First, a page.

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|Synonyms||Congenital gingival cell tumor|
|Classification and external resources|
|Specialty||oncology, oral and maxillofacial surgery|
Congenital epulis is a proliferation of cells most frequently occurring on the alveolar ridge of the upper jaw at birth. Less frequently the mass may arise from the mandibular alveolus. Rare cases can arise from the tongue. This lesion is more commonly found in female babies, suggesting hormonal involvement during embryonic development. The cause of this type of epulis is unknown. Also known as congenital granular cell tumor or Neumann's tumor; historically referred to as granular cell myoblastoma.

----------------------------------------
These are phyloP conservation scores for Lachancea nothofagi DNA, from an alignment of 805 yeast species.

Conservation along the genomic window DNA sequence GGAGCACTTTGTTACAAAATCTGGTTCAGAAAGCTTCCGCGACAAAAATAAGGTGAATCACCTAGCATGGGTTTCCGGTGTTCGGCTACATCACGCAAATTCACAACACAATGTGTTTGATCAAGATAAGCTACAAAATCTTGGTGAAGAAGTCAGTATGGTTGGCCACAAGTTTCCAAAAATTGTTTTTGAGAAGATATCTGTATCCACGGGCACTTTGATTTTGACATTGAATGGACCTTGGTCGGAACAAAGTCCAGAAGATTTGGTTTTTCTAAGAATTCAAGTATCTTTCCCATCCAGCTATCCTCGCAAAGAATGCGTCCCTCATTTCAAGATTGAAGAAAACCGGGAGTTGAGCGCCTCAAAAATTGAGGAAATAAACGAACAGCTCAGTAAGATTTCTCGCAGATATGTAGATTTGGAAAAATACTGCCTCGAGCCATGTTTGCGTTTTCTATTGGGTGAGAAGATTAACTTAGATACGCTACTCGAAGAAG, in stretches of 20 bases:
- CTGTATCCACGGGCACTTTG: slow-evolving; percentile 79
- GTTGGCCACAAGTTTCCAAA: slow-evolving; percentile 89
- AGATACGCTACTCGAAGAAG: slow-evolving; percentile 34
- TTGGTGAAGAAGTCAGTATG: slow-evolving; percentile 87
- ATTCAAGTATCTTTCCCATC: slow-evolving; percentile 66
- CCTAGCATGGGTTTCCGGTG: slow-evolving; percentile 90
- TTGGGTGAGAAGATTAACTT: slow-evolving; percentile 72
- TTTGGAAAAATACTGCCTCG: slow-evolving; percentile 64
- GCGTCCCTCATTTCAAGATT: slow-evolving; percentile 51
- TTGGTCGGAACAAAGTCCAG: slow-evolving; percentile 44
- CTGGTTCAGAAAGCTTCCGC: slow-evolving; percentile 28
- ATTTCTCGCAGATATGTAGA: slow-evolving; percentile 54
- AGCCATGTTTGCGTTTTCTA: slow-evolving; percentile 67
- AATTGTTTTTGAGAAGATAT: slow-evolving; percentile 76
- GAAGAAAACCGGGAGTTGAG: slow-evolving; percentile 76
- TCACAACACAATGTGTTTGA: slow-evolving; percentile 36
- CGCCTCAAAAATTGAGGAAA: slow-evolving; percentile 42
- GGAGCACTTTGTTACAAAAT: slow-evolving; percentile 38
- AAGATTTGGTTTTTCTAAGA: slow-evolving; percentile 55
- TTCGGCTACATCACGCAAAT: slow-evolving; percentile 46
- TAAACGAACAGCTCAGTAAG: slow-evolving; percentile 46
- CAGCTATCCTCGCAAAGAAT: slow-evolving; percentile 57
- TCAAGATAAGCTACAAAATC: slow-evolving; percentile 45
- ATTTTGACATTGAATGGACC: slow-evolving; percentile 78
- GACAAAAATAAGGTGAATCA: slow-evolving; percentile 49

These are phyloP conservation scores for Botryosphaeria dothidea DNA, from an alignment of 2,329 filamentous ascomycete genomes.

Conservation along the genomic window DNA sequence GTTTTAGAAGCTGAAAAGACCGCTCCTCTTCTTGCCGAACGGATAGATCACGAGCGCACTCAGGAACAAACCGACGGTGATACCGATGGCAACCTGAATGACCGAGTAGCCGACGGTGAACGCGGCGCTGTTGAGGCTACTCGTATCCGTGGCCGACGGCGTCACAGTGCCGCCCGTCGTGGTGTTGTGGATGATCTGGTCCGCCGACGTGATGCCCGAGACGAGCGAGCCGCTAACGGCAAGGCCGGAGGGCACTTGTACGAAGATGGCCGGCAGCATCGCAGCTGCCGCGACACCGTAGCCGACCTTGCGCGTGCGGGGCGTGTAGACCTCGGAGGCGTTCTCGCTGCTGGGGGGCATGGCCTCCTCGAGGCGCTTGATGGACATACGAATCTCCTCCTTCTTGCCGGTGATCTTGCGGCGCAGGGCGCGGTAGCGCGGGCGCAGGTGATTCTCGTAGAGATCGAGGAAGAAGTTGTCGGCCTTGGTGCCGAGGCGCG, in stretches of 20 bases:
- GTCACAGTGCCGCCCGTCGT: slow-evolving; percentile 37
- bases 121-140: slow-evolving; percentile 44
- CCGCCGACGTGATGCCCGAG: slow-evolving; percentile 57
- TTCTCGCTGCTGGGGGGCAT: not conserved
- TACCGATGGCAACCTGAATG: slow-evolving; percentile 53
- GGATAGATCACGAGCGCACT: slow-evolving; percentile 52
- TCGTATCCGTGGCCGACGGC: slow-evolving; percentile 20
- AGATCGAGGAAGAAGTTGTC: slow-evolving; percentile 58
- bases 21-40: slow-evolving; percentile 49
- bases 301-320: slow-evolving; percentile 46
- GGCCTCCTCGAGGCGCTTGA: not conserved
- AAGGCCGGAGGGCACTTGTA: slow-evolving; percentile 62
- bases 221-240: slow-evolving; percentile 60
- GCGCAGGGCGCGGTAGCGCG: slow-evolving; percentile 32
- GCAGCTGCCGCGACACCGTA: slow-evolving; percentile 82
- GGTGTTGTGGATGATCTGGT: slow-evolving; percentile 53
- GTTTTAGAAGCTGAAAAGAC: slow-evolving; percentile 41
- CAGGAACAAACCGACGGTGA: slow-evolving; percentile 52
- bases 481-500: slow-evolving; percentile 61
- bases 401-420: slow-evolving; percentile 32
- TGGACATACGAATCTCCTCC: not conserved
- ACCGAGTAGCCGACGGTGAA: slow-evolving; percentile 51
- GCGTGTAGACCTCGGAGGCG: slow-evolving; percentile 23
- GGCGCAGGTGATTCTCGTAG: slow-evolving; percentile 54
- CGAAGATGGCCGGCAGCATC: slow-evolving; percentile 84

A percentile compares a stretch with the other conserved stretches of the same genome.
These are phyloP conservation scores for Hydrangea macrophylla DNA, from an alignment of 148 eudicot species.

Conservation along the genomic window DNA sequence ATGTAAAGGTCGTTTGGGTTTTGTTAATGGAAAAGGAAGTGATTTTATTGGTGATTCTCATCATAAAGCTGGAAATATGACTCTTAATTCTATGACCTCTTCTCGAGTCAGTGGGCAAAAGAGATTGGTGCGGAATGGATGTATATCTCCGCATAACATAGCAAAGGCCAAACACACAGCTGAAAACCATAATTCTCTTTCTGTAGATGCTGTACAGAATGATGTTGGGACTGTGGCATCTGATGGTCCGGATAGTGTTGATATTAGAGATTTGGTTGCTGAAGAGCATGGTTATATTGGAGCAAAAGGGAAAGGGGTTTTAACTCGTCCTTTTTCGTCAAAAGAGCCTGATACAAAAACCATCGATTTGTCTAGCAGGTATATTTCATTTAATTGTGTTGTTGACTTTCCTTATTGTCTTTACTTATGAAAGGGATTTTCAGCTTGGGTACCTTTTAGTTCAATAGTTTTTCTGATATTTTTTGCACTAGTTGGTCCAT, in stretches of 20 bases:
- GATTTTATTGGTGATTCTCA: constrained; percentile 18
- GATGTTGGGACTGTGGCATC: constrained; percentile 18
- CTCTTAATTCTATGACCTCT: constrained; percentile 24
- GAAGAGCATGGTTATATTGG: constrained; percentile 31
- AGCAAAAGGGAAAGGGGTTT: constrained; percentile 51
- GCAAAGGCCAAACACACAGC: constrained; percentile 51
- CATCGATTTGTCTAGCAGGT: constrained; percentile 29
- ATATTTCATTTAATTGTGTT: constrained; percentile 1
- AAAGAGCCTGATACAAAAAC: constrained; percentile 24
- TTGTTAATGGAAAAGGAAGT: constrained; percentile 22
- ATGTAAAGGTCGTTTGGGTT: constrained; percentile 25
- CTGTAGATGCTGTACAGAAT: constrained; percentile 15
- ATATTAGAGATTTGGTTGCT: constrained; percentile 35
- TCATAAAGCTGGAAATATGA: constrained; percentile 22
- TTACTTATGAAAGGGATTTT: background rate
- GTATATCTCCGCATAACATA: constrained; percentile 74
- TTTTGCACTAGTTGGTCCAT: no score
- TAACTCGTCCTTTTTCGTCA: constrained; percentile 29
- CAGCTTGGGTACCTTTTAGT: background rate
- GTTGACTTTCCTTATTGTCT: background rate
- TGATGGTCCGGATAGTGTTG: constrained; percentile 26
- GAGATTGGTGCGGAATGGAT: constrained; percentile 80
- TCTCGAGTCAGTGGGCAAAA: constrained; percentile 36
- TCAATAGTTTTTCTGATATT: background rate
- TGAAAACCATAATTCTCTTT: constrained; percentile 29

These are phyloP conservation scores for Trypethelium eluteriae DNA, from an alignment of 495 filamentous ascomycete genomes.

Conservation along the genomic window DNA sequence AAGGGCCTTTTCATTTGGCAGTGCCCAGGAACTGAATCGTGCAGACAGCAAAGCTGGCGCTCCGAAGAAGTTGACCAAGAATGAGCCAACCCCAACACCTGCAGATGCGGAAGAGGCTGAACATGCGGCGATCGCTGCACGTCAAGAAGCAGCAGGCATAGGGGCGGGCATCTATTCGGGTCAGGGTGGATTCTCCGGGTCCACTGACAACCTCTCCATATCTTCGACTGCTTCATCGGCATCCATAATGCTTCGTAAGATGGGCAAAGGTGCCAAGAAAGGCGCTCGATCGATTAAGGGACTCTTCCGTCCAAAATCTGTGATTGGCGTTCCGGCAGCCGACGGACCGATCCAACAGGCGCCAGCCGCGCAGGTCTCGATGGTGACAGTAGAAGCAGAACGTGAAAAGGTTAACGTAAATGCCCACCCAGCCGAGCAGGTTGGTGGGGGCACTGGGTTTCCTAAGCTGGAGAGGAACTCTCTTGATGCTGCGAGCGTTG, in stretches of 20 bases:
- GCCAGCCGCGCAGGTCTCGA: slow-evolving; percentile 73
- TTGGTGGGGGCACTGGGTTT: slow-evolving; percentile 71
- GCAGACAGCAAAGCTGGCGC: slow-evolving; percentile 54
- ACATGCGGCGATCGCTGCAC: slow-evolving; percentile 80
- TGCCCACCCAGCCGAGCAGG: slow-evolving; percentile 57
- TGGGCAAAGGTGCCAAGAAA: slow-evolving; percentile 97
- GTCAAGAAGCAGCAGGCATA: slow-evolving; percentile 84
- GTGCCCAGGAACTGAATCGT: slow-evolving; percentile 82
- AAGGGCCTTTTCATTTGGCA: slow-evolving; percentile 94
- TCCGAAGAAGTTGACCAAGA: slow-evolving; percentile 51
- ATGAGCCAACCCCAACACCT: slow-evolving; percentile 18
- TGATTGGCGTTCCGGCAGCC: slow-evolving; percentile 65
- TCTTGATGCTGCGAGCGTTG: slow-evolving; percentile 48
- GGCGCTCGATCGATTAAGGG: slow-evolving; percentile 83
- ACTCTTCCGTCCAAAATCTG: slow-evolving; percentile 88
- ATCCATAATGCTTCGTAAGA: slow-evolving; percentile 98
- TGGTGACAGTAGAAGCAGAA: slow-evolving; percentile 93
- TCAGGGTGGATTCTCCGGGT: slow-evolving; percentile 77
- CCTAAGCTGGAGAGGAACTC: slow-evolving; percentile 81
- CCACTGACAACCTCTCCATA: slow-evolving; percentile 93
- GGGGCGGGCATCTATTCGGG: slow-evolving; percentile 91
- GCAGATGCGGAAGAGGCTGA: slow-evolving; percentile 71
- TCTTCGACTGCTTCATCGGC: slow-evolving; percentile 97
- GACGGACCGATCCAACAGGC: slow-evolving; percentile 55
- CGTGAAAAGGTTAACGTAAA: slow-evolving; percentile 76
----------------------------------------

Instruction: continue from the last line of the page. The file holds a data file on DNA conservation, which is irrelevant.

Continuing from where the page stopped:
Multiple lesions occur in 10% of affected neonates. The tumor is typically pedunculated and varies in maximum size from 0.5 cm to 9 cm. The lesion is typically painless and does not increase in size after discovery. Some small lesions may regress over time. Treatment is surgical excision. Recurrence is extremely rare even after incomplete excision.
- Kahn, Michael A. Basic Oral and Maxillofacial Pathology. Volume 1. 2001.
- Husain AN, Stocker JT, Dehner LP. Stocker and Dehner's Pediatric Pathology, 4th Ed. Wolters Kluwer, 2016, page 1027.
- Goldblum JR, Folpe AL, Weiss SW. Enzinger and Weiss's Soft Tissue Tumors, 6th Ed. Elsevier Saunders, 2014, page 845.
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